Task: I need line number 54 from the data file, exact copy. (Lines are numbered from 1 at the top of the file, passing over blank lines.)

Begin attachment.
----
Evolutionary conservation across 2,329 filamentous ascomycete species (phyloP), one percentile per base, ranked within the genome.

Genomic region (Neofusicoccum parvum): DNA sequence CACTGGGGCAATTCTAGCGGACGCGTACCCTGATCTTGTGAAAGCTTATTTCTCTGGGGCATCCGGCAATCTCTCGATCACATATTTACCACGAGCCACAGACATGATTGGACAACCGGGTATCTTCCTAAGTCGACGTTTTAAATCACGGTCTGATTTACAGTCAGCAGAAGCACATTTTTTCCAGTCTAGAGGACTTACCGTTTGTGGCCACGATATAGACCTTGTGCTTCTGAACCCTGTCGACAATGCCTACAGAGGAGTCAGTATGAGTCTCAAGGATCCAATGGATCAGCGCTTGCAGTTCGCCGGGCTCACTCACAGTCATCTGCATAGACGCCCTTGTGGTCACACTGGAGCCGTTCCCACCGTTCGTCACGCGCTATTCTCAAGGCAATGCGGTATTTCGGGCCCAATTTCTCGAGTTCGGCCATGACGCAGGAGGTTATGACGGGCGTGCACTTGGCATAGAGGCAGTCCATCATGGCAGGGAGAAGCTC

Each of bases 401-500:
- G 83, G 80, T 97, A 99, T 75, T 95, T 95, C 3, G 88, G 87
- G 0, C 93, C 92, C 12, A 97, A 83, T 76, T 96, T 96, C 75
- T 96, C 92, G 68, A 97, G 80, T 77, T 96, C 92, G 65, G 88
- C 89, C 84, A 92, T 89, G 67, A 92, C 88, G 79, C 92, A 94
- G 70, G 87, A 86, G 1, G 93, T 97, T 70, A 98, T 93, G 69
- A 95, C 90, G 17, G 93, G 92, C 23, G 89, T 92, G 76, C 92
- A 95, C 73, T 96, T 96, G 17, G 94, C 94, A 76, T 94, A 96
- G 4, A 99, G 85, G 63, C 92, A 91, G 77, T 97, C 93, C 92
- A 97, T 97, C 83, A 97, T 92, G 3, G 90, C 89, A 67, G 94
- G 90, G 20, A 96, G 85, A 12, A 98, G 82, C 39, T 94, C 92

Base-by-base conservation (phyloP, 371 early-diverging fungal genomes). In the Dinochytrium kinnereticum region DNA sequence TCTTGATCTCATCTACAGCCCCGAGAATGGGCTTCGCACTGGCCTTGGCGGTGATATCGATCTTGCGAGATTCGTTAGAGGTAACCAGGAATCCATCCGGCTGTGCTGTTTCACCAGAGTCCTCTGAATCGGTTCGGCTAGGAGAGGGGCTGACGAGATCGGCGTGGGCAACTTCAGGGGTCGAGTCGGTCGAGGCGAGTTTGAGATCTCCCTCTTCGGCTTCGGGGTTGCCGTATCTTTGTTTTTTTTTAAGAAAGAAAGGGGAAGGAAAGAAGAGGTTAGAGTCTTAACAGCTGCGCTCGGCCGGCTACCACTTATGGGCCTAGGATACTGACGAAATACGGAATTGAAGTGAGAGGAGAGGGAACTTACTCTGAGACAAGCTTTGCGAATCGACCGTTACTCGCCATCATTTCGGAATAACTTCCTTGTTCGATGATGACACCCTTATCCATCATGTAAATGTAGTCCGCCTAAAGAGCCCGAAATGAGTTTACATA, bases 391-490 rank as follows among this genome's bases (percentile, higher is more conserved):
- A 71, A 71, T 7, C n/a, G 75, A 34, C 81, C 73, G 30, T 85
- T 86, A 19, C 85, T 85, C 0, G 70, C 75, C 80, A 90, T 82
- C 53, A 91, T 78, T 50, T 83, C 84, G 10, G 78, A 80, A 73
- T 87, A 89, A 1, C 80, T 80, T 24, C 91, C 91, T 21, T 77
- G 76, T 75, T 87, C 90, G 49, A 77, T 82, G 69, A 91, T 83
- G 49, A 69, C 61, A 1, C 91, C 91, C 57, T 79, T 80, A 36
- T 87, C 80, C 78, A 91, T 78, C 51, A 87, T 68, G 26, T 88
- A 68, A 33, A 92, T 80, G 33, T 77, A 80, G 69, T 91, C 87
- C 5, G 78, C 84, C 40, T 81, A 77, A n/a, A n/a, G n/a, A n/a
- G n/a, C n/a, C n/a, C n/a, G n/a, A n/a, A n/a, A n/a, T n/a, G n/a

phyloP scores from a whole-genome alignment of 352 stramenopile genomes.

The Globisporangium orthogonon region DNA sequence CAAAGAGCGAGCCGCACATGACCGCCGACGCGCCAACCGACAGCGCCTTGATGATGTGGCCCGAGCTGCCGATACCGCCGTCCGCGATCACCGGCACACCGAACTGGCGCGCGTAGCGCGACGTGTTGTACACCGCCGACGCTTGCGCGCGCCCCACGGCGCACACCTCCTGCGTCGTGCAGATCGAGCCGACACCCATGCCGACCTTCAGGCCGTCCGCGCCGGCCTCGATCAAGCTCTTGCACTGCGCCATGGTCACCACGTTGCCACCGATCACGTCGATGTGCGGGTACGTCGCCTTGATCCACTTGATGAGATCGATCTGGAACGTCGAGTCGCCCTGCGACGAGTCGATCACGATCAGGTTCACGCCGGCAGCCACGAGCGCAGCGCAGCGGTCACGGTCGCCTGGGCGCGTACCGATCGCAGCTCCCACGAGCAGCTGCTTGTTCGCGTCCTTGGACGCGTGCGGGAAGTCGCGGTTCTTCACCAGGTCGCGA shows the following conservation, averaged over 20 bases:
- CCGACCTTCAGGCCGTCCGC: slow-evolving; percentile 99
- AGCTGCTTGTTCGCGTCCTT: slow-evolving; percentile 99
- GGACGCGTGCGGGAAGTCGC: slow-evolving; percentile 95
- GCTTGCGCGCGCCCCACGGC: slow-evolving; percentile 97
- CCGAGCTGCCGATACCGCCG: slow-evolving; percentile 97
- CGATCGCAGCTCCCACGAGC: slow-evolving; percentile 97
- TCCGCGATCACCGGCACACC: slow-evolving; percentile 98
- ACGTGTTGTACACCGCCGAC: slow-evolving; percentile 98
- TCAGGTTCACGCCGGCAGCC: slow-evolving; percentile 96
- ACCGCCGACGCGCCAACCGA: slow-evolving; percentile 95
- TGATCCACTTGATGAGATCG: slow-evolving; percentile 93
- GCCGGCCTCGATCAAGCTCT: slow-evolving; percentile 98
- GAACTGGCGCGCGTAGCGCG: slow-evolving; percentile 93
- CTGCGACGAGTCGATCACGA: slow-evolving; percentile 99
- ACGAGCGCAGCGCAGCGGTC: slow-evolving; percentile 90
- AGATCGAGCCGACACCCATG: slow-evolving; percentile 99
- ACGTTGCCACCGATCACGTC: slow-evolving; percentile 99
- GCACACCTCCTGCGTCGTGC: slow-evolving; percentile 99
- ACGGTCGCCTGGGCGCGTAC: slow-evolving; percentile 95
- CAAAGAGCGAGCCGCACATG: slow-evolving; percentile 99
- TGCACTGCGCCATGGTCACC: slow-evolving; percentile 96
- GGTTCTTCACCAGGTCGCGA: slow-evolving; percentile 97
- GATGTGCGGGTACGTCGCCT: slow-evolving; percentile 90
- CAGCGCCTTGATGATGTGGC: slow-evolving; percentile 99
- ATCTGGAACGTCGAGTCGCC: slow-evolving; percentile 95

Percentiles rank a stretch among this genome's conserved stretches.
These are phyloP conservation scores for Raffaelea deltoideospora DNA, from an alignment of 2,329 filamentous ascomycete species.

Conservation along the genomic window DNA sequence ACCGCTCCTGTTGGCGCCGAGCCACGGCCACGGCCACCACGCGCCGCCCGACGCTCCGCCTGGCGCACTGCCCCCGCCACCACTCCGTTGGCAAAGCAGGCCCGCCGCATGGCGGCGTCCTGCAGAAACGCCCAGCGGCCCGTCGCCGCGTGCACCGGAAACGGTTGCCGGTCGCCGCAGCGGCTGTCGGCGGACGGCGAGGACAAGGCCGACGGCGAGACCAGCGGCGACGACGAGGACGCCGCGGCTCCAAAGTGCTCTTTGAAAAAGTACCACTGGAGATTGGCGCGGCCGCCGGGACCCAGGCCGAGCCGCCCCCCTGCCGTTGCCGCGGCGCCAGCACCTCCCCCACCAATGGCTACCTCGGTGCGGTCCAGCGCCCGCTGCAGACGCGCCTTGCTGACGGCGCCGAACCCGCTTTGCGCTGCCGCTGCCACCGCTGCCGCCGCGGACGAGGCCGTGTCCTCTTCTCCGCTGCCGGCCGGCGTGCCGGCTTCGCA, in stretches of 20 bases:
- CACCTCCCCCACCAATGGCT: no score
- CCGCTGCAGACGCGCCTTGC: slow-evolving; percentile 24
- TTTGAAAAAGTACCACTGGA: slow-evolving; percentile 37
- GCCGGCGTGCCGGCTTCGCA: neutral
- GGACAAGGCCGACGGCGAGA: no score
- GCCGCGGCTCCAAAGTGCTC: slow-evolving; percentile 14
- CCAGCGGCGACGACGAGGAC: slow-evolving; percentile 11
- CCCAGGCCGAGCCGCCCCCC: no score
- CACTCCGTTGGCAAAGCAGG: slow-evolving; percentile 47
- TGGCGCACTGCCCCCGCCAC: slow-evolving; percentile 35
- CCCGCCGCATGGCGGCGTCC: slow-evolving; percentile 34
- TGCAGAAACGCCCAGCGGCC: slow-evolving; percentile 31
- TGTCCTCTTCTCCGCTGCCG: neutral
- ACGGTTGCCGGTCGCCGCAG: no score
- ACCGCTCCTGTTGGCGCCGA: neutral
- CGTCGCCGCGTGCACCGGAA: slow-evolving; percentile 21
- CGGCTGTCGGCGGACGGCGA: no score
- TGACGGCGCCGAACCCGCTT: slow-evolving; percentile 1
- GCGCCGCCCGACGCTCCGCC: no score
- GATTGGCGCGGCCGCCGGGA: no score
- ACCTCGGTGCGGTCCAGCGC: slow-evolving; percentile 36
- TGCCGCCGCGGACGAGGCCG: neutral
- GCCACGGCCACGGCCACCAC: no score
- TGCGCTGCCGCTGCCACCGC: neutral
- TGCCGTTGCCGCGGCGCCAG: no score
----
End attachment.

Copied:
Conservation along the genomic window DNA sequence ACCGCTCCTGTTGGCGCCGAGCCACGGCCACGGCCACCACGCGCCGCCCGACGCTCCGCCTGGCGCACTGCCCCCGCCACCACTCCGTTGGCAAAGCAGGCCCGCCGCATGGCGGCGTCCTGCAGAAACGCCCAGCGGCCCGTCGCCGCGTGCACCGGAAACGGTTGCCGGTCGCCGCAGCGGCTGTCGGCGGACGGCGAGGACAAGGCCGACGGCGAGACCAGCGGCGACGACGAGGACGCCGCGGCTCCAAAGTGCTCTTTGAAAAAGTACCACTGGAGATTGGCGCGGCCGCCGGGACCCAGGCCGAGCCGCCCCCCTGCCGTTGCCGCGGCGCCAGCACCTCCCCCACCAATGGCTACCTCGGTGCGGTCCAGCGCCCGCTGCAGACGCGCCTTGCTGACGGCGCCGAACCCGCTTTGCGCTGCCGCTGCCACCGCTGCCGCCGCGGACGAGGCCGTGTCCTCTTCTCCGCTGCCGGCCGGCGTGCCGGCTTCGCA, in stretches of 20 bases: